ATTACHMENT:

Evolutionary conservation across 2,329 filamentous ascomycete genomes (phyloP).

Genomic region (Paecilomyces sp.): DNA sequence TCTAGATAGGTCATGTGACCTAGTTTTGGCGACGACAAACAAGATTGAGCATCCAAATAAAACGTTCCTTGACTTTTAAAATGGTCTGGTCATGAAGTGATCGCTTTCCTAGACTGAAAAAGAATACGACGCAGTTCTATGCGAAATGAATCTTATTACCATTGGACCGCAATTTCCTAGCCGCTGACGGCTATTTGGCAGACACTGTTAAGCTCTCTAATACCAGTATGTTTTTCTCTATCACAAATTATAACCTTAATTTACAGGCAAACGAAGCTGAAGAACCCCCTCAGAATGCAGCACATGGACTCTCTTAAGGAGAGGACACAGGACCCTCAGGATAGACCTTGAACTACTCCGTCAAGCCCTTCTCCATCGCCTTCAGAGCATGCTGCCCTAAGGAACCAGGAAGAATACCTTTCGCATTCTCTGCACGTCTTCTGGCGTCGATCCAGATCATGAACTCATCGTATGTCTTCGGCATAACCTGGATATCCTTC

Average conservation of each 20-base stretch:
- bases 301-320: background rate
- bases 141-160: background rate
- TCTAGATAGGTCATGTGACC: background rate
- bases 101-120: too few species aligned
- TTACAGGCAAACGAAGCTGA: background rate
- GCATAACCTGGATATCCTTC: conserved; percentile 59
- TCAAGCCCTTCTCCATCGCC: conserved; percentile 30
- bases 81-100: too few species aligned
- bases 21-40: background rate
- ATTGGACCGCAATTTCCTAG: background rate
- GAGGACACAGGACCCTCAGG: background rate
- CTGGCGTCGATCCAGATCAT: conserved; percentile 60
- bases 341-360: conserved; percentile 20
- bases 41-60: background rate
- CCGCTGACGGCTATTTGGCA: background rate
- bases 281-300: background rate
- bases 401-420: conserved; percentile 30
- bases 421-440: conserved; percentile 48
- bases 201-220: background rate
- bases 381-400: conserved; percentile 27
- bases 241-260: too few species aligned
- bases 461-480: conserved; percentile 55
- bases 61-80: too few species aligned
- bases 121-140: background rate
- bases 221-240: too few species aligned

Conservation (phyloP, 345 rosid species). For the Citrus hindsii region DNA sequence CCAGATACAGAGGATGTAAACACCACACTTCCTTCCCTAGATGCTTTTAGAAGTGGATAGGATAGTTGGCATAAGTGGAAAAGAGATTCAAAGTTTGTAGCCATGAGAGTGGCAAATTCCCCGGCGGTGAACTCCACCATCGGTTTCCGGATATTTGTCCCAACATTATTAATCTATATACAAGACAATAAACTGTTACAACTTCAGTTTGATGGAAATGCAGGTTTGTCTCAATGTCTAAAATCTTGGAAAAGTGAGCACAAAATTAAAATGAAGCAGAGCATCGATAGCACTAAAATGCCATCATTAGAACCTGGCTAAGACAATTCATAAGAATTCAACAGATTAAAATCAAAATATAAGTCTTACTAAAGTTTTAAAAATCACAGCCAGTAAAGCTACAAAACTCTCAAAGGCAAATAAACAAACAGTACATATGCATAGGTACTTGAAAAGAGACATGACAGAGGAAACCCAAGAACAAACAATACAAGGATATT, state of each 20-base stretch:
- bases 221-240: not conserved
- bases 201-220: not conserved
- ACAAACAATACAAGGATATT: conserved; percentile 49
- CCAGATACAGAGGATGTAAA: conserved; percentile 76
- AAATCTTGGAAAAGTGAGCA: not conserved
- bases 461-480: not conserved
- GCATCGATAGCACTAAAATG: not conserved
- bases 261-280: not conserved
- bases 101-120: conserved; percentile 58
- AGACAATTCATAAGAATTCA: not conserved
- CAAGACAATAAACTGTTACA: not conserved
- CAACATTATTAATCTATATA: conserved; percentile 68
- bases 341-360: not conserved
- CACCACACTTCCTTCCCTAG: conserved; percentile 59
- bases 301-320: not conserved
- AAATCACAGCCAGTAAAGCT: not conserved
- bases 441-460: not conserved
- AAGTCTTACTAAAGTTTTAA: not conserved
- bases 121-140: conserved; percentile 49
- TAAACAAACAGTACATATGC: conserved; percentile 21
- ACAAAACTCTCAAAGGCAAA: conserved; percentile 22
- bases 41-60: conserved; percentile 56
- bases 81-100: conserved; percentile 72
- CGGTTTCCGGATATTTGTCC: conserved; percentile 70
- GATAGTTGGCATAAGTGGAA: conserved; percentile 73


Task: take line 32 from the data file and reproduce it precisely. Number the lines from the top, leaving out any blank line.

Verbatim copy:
- ACAAACAATACAAGGATATT: conserved; percentile 49